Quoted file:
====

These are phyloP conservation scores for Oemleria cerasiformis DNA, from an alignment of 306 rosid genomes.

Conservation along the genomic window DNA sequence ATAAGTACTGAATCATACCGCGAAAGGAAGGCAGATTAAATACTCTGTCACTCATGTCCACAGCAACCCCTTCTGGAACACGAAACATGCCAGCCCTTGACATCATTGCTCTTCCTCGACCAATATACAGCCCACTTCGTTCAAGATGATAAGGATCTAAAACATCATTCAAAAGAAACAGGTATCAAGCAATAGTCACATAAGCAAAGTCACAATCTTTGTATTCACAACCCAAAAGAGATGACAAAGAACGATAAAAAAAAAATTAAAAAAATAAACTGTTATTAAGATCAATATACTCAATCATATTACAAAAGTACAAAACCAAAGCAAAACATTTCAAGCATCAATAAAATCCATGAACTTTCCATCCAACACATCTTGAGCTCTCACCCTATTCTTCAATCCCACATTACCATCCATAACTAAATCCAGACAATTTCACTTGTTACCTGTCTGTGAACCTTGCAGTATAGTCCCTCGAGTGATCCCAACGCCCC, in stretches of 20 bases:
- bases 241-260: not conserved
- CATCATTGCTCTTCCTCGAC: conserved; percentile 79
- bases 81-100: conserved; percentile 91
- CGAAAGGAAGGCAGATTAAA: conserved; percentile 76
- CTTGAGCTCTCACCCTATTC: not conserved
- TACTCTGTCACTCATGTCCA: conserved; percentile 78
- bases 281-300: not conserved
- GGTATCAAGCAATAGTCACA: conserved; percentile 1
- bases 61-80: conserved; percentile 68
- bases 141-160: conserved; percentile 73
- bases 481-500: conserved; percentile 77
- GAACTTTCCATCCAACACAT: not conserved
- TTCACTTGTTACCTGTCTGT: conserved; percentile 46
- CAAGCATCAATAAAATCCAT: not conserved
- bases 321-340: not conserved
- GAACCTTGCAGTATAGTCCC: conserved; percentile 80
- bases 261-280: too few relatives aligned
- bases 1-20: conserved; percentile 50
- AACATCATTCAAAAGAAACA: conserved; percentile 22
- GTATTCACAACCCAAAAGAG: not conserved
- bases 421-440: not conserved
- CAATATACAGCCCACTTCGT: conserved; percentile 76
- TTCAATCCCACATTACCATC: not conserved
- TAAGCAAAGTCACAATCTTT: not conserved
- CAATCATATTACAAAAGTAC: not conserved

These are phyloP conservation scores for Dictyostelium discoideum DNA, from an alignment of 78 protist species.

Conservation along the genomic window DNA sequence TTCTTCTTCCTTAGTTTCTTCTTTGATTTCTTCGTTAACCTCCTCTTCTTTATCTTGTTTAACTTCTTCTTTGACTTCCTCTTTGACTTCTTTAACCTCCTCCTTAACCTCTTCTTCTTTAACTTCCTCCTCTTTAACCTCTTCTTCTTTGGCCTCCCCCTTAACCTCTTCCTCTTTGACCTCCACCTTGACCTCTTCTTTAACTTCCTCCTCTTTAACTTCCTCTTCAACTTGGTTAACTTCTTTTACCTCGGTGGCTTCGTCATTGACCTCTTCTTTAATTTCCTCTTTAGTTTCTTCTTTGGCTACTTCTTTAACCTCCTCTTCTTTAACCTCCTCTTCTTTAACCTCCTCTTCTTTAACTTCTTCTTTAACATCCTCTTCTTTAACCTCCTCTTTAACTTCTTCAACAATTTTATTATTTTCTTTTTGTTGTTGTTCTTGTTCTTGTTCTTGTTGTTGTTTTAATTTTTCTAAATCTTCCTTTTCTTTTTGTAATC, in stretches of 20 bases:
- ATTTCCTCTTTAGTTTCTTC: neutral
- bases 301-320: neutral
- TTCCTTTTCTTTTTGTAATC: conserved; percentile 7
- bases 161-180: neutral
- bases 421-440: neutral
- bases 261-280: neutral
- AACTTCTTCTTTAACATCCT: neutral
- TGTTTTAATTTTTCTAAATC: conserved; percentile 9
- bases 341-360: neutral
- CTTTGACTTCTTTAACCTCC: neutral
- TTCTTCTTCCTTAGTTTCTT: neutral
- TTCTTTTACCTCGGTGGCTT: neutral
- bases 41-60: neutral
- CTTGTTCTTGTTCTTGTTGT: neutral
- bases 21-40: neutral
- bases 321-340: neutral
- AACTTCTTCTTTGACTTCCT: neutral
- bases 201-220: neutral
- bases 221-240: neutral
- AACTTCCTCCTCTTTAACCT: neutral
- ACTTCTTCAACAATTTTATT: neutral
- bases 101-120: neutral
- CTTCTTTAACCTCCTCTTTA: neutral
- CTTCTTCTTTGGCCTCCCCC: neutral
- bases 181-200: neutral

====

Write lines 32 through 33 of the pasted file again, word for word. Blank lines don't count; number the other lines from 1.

- TTCCTTTTCTTTTTGTAATC: conserved; percentile 7
- bases 161-180: neutral